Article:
SPIEGEL ONLINE: Total earned profits of close to 14 billion ($18.5 billion) in 2008, a record in French economic history. Aren't you affected by the recession?
Mallet: Yes, we are. Our revenues are closely tied to the oil price, which has fallen. We are experiencing a slight decline at the moment. But we are in better shape than other industries. You can put off buying a car, but you need to fill up on a regular basis.
A Total oil platform off the coast of Angola: "Oil production will be technically complex in the future, which makes it expensive."
SPIEGEL ONLINE: Last summer, a barrel of crude oil cost $147. The price has dropped to $47 today. But that's still a lot, given that a barrel of oil cost only $9 a few years ago.
Mallet: Nine dollars was a catastrophe. We need reasonable prices, or else there is no incentive for investment.
SPIEGEL ONLINE: You have to say that. But is $47 enough?
SPIEGEL ONLINE: And what price does Total want?
Mallet: For us, an oil price of between $50 and $90 a barrel would be reasonable. Let's say $80. In Germany, that would translate into prices of about 1.40 ($7 a gallon) for a liter of super and 1.25 ($6.30 a gallon) for a liter of diesel.
SPIEGEL ONLINE: You aren't exactly modest.
Mallet: Oil production will be technically complex in the future, which makes it expensive.
SPIEGEL ONLINE: Why?
Mallet: There are hardly any readily accessible oil fields anymore. The fields on the floor of the North Sea, for example, are practically empty. New reserves are only being found deep in the ocean, in remote regions like Kazakhstan or in the form of oil sands. None of this is cheap to produce.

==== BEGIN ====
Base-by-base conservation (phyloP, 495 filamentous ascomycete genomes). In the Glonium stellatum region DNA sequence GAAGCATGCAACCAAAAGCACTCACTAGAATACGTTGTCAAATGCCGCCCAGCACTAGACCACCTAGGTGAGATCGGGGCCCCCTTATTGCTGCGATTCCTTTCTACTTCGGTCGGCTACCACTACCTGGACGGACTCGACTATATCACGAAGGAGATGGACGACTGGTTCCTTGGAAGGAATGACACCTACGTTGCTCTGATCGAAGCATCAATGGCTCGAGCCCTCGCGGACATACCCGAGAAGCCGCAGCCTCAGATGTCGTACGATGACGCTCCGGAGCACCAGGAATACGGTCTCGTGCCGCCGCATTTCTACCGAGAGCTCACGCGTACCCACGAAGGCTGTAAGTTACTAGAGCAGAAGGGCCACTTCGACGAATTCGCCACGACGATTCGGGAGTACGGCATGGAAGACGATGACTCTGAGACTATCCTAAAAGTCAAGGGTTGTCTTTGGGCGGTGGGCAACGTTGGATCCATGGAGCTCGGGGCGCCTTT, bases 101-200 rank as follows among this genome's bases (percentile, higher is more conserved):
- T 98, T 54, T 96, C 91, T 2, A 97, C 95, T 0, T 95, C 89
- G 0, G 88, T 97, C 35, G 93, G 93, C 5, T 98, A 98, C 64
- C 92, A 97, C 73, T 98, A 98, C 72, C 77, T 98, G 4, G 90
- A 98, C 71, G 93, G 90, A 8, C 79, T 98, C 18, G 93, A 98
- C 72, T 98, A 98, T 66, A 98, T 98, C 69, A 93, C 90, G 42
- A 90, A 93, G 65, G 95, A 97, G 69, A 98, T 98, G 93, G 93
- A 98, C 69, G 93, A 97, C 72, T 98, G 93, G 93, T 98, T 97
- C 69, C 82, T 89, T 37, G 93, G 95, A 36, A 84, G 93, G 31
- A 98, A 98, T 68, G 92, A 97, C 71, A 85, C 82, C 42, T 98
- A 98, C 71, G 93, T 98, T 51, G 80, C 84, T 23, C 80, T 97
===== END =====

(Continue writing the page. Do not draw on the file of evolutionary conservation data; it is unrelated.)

SPIEGEL ONLINE: The International Energy Agency is warning of a new mega-crisis, arguing that because the oil companies are not investing enough in production, the price of oil could shoot up to $200 by 2013.
Mallet: A price of $200 would be dramatic for the world economy. If we were to gradually move in that direction, it would be okay. Then we'd have time to develop alternative technologies. But not by 2013. That's not enough time.
SPIEGEL ONLINE: What are you doing to avert this scenario?
Mallet: Total is investing $18 billion (13.6 billion) this year. This is far more than our competitors, based on profits.
SPIEGEL ONLINE: Nevertheless, you are unable to increase production. In fact, it declined last year.
Mallet: The drilling licenses are the problem. The countries that have oil are behaving very restrictively. In the 1970s, the seven largest oil companies controlled 70 percent of reserves. Today it's only seven percent, with the lion's share now in government hands.
SPIEGEL ONLINE: What's so bad about that? Countries like Venezuela, Iran, Iraq or Russia can certainly produce their own oil.
Mallet: Of course. But the government-owned companies, to a large extent, lack the technical know-how we have accumulated in the last few decades. For that reason, they unable to produce as efficiently, especially in the new, difficult drilling areas.
SPIEGEL ONLINE: Total is also canceling projects because of the economic crisis, such as production from oil sands in Canada.
Mallet: No. All we are doing is delaying projects. In general, the crisis is even beneficial to us. Prices for drilling equipment have returned to normal again.
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